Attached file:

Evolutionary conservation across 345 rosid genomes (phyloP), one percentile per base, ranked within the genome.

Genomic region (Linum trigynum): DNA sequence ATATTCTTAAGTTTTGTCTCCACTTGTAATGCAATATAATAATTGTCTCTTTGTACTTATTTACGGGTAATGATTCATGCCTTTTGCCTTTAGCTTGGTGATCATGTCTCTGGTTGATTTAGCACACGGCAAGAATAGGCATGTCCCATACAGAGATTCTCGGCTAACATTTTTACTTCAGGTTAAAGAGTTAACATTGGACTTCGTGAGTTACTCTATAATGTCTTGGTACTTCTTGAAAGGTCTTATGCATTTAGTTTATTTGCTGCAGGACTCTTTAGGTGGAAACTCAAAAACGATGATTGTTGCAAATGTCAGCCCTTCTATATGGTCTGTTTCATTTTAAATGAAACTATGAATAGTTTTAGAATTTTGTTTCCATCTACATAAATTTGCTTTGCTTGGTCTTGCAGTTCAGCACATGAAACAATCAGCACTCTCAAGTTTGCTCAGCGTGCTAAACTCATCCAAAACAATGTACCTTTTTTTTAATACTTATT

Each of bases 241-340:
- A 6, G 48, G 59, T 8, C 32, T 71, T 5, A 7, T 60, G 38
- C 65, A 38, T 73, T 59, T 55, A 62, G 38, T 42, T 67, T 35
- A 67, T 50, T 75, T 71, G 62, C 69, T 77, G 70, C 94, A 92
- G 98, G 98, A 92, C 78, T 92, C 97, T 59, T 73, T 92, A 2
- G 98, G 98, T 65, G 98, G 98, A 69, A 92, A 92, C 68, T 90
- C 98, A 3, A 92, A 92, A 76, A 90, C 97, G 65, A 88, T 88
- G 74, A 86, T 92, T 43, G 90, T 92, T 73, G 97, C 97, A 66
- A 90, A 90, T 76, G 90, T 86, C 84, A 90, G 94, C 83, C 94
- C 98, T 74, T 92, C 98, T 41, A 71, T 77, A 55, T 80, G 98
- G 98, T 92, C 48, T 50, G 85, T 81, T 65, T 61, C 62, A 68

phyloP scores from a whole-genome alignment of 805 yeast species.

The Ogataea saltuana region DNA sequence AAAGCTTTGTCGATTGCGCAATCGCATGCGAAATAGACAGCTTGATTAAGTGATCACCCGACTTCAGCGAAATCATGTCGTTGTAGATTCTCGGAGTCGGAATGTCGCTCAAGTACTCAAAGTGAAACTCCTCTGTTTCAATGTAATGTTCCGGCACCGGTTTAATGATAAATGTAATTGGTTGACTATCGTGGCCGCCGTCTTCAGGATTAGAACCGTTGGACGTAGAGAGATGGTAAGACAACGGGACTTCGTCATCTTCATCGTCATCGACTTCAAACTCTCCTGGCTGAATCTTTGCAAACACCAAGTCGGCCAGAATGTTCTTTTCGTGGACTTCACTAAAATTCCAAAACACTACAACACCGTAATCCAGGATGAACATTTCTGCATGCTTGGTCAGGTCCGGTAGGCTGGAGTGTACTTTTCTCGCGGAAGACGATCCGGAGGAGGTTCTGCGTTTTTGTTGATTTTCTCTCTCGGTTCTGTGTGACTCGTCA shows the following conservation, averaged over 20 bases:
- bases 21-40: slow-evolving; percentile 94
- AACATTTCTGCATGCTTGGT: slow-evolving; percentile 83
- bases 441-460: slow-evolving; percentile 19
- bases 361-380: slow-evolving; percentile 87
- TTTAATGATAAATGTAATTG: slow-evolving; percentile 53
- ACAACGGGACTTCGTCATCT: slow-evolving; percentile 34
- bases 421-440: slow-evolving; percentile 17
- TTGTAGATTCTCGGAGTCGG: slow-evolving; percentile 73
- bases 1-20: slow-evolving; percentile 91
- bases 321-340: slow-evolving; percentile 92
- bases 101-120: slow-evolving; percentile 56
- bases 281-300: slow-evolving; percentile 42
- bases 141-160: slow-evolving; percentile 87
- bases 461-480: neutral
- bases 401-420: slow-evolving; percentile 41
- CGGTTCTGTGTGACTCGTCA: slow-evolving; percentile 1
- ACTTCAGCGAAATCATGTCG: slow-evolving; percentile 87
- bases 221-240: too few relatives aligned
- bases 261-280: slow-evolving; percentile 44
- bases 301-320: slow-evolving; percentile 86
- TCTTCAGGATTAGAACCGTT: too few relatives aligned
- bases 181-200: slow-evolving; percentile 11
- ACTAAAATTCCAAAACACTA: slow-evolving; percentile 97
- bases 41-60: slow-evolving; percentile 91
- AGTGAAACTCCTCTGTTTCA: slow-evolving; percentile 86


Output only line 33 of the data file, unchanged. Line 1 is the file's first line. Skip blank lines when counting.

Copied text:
- bases 221-240: too few relatives aligned